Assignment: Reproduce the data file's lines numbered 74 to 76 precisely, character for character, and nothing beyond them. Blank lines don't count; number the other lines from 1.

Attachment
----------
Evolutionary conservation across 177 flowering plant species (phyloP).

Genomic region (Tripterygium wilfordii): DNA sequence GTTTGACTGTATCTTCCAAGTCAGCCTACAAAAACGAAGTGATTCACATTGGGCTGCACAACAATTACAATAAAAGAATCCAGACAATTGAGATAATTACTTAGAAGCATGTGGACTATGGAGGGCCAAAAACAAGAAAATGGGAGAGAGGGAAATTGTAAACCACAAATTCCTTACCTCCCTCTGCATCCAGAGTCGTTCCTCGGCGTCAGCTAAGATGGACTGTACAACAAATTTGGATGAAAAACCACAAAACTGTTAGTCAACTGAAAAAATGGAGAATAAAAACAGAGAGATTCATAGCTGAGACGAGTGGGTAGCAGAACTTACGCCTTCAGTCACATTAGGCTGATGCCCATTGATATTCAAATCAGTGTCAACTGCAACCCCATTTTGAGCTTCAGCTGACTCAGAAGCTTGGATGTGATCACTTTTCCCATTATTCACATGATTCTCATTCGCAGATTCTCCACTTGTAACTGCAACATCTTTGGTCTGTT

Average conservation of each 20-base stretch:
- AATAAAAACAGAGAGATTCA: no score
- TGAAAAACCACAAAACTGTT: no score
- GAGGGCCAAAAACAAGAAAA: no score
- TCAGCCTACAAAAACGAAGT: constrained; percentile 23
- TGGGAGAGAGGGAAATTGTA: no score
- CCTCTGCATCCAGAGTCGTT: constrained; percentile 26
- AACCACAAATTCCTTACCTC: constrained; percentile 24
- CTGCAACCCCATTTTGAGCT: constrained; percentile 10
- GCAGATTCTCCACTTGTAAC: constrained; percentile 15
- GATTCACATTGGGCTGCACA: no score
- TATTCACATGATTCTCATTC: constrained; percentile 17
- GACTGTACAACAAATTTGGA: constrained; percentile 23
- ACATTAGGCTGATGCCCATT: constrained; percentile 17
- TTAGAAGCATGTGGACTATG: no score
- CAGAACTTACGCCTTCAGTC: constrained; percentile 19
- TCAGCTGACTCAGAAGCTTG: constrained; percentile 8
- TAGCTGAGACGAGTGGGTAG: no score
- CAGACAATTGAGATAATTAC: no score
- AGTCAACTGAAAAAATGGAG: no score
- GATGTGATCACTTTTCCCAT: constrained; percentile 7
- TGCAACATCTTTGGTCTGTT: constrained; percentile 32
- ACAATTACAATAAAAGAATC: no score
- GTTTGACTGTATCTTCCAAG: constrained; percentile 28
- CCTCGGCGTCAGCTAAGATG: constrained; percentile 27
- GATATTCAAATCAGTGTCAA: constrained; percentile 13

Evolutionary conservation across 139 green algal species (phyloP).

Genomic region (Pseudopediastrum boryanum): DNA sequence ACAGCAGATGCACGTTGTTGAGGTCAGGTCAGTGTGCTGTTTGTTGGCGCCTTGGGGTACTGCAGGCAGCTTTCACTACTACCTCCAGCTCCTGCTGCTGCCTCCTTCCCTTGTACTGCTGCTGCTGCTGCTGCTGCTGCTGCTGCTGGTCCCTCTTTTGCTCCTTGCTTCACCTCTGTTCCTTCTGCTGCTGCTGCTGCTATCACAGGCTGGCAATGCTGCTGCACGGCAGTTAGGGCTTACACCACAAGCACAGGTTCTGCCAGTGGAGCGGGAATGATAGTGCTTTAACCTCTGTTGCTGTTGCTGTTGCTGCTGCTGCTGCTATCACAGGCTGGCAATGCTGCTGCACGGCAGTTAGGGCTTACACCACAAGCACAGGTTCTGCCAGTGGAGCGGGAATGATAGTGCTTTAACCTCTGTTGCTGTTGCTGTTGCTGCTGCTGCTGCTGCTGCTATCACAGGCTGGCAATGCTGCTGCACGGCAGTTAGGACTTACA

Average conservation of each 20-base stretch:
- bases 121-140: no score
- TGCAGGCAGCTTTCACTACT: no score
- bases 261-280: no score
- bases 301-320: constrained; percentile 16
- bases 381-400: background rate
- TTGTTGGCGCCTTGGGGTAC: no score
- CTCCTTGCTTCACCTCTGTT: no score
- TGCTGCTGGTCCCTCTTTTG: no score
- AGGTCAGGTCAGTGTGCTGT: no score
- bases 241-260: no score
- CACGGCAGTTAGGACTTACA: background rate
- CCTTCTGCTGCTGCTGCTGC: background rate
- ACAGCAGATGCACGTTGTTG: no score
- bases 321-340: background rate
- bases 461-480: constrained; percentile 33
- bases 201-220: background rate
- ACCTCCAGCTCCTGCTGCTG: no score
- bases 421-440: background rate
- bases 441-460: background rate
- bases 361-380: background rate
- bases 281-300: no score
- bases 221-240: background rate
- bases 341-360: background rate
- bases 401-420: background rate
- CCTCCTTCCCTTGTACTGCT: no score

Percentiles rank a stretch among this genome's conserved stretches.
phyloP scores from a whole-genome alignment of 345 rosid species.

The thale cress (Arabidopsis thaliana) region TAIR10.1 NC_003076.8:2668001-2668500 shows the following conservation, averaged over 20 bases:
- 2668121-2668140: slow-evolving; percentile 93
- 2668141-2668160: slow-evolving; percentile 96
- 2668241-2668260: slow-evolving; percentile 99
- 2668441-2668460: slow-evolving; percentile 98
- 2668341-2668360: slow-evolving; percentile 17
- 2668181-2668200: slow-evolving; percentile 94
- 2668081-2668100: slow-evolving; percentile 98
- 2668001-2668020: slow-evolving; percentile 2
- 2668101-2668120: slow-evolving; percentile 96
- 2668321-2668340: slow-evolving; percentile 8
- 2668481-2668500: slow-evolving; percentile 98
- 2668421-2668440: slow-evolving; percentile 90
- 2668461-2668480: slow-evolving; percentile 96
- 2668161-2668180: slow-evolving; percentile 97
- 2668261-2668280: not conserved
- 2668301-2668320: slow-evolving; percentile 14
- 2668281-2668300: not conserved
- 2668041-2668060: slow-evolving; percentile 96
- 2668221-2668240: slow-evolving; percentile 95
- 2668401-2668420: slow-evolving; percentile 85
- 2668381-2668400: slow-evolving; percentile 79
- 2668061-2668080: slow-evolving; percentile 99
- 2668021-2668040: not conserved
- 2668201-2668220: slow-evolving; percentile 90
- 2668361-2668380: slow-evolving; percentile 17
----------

- 2668261-2668280: not conserved
- 2668301-2668320: slow-evolving; percentile 14
- 2668281-2668300: not conserved